Baylor Professor Lecture Explores Connection between Virgil and the Hebrew Scriptures

Jan. 22, 2016

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Media Contact: Terry Goodrich (254) 710-3321

WACO, Texas (Jan. 22, 2016) – The classics have been around for thousands of years, intriguing and entertaining readers for generations. Despite being read so many times, however, they still have mysteries to uncover.

Julia Hejduk, Ph.D, professor of classics, has been reading them for decades, but only recently stumbled upon a discovery that she describes as "the intellectual thrill of a lifetime."

Her lecture, "Original Sin and an Astonishing Acrostic in the Orpheus and Eurydice," details the finding of a new acrostic in Virgil's Georgics that suggests a connection between the ancient writer and the Hebrew Scriptures. An acrostic is a poetic form in which the writer spells out a word or sentence using the first letter or word of each line in a work. Hejduk will present her findings from 4 to 5:30 p.m. on Tuesday, Jan. 26, in the Cox Lecture Hall of Armstrong Browning Library.

"This paper arose because a friend of mine happened to mention that a student of his doing a master's thesis on acrostics in Virgil had discovered a new one in the Georgics, 'Isaia says,' but decided it was probably just a curious accident," Hejduk said. "The more I looked at the context, though, the more I felt that it was hauntingly appropriate, and therefore probably intentional."

With that discovery, Hejduk began researching not only the link between Virgil and Hebrew Scriptures, but also the role multi-word acrostics play in Latin poetry.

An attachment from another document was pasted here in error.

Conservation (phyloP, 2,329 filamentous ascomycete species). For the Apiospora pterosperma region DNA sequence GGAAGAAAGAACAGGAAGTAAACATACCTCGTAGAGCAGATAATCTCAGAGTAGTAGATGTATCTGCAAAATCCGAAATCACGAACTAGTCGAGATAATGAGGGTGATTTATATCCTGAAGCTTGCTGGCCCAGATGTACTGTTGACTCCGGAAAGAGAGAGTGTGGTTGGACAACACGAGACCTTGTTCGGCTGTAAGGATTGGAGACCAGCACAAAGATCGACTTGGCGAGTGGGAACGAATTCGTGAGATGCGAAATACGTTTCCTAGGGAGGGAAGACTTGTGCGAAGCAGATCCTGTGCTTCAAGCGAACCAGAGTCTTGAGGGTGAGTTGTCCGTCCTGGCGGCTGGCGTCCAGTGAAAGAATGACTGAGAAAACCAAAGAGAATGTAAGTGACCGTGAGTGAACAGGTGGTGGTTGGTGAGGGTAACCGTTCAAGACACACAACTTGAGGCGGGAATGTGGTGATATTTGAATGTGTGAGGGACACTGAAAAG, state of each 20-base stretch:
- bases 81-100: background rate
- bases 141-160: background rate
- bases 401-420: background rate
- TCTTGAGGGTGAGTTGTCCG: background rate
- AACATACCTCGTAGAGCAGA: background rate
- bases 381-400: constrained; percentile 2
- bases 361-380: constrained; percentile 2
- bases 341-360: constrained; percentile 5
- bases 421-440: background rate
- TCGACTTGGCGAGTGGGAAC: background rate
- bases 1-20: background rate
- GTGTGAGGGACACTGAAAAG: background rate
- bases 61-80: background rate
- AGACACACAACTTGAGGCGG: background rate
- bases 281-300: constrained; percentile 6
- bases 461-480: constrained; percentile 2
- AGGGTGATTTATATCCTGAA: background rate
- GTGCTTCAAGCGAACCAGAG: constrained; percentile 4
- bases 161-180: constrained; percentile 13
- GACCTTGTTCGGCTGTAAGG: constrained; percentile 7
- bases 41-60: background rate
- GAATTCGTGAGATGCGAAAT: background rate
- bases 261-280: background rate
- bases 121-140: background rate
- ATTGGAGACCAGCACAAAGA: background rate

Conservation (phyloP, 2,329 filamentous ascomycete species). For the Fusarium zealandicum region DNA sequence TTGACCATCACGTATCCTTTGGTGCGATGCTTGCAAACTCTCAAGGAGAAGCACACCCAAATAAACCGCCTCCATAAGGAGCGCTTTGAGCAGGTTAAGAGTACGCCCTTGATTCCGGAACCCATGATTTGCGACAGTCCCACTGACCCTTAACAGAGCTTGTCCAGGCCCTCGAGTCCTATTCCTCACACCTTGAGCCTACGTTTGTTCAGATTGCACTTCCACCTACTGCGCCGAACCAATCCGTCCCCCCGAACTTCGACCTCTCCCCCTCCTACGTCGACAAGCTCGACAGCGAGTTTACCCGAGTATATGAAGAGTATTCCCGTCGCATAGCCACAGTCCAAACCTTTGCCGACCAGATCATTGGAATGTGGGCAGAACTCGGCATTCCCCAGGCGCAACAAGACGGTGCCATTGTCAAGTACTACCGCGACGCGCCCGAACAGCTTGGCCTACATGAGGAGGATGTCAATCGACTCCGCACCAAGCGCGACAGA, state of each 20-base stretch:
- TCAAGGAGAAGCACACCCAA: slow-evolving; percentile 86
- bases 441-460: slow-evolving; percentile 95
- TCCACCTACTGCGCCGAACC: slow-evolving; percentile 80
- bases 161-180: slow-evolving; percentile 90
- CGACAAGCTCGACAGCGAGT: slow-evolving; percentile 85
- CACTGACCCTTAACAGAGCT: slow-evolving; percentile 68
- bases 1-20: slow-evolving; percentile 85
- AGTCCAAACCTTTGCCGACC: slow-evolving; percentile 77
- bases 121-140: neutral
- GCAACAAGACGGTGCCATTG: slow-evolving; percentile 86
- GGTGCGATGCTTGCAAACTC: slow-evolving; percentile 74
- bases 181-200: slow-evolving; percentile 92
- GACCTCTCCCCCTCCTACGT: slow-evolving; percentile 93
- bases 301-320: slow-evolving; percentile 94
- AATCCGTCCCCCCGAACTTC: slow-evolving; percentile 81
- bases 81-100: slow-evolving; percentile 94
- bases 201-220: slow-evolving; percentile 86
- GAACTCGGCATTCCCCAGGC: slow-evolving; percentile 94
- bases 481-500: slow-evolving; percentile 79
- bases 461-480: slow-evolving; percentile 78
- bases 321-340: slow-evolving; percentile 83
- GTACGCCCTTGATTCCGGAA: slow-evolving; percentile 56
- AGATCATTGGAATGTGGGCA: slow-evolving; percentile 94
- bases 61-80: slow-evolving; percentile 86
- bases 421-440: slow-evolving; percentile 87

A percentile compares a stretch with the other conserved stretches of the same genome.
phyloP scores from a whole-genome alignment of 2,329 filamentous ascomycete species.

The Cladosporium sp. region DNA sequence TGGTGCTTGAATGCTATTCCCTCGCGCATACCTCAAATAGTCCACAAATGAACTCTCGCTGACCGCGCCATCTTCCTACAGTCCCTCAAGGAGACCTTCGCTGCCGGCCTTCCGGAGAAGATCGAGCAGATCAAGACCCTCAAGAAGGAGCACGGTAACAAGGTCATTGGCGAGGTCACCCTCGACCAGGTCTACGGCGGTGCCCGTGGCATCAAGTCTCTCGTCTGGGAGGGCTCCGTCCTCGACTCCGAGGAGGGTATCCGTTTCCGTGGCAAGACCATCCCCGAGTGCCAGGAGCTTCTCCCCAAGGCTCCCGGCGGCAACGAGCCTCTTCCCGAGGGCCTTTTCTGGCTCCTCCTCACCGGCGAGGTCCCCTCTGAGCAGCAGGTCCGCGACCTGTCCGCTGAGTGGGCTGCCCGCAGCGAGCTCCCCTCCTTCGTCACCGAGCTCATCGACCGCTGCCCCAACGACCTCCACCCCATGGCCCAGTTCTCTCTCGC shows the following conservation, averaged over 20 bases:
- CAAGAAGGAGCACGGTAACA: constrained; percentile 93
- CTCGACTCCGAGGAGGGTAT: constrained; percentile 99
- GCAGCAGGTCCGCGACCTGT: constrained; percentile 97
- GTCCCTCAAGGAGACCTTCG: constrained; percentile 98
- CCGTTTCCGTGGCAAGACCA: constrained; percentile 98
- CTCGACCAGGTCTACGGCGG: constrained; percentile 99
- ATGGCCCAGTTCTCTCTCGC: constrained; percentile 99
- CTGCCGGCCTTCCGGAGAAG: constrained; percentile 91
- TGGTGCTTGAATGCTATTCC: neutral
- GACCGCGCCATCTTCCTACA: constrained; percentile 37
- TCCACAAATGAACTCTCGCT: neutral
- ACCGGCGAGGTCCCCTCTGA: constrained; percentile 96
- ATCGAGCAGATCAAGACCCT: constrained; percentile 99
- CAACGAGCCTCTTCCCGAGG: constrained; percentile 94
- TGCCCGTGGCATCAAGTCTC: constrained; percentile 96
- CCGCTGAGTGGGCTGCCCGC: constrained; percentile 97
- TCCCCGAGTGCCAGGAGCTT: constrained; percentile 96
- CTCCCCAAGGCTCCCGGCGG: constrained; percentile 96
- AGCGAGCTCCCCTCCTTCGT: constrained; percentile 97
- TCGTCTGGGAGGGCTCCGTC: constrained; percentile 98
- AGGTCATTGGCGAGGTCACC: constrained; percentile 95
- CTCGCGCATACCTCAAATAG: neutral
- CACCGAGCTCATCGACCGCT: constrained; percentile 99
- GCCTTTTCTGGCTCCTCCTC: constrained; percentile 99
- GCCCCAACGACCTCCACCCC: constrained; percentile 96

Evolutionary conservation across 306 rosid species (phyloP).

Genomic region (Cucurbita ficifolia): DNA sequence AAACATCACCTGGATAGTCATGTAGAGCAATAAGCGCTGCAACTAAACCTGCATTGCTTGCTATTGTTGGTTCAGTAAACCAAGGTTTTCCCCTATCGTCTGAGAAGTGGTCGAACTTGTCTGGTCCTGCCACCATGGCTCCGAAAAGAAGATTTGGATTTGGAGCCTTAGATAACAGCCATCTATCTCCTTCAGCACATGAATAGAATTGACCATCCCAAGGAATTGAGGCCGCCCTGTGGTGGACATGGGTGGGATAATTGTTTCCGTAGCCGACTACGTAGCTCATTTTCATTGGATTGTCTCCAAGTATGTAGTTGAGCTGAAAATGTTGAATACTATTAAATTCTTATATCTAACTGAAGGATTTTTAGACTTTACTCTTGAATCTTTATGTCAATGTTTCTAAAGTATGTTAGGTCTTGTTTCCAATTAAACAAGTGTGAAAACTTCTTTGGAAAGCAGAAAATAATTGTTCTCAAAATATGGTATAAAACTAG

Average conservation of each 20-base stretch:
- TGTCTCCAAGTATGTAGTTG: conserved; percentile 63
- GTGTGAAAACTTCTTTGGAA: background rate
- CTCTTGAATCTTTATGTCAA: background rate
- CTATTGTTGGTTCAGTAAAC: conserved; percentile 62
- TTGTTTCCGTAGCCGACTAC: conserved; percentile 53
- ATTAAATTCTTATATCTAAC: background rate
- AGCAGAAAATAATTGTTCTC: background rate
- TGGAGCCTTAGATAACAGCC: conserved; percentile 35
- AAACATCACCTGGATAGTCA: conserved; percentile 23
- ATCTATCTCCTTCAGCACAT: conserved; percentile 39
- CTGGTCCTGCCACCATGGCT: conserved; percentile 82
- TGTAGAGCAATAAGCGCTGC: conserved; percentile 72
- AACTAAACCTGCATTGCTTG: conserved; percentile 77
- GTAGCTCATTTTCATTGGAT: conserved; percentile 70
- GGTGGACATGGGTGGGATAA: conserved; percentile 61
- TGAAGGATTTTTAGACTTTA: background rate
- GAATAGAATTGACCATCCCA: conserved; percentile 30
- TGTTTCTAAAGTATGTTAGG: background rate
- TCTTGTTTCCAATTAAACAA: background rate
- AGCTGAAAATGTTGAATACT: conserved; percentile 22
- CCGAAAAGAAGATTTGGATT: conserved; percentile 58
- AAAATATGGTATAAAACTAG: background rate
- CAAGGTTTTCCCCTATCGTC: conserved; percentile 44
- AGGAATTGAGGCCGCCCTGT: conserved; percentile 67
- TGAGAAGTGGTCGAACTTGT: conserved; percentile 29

"Both of these have the potential to change the way we read some of the most fundamental texts in the Western tradition—to help tear down the wall between Athens (the Greek and Roman classics) and Jerusalem (the Jewish and Christian scriptures), and to show that Latin poets composed vertically as well as horizontally," Hejduk said.

The acrostic Hejduk will be discussing is found near the end of the story of Orpheus and Eurydice, part of Virgil's middle work, the Georgics. The acrostic SI ISAIA AIT (“If Isaiah says”) implies a link between the Greco-Roman classical tradition and Christianity.

"I love reading the classics because they tie us to our roots, helping us to know our position in the whole human family, to discover what about the human condition has changed and what has stayed the same," Hejduk said. "They’ve been around for thousands of years and their beauty never fades."

This event is free and open to the public. Armstrong Browning Library can be found at 710 Speight Ave., Waco, TX 76706.

by Jenna Press, student newswriter, (254) 710-6805


Baylor University is a private Christian University and a nationally ranked research institution. The University provides a vibrant campus community for more than 16,000 students by blending interdisciplinary research with an international reputation for educational excellence and a faculty commitment to teaching and scholarship. Chartered in 1845 by the Republic of Texas through the efforts of Baptist pioneers, Baylor is the oldest continually operating University in Texas. Located in Waco, Baylor welcomes students from all 50 states and more than 80 countries to study a broad range of degrees among its 12 nationally recognized academic divisions.


Launched in August 2004, the Baylor Institute for Studies of Religion (ISR) exists to initiate, support and conduct research on religion, involving scholars and projects spanning the intellectual spectrum: history, psychology, sociology, economics, anthropology, political science, epidemiology, theology and religious studies. The institute’s mandate extends to all religions, everywhere, and throughout history, and embraces the study of religious effects on prosocial behavior, family life, population health, economic development and social conflict.

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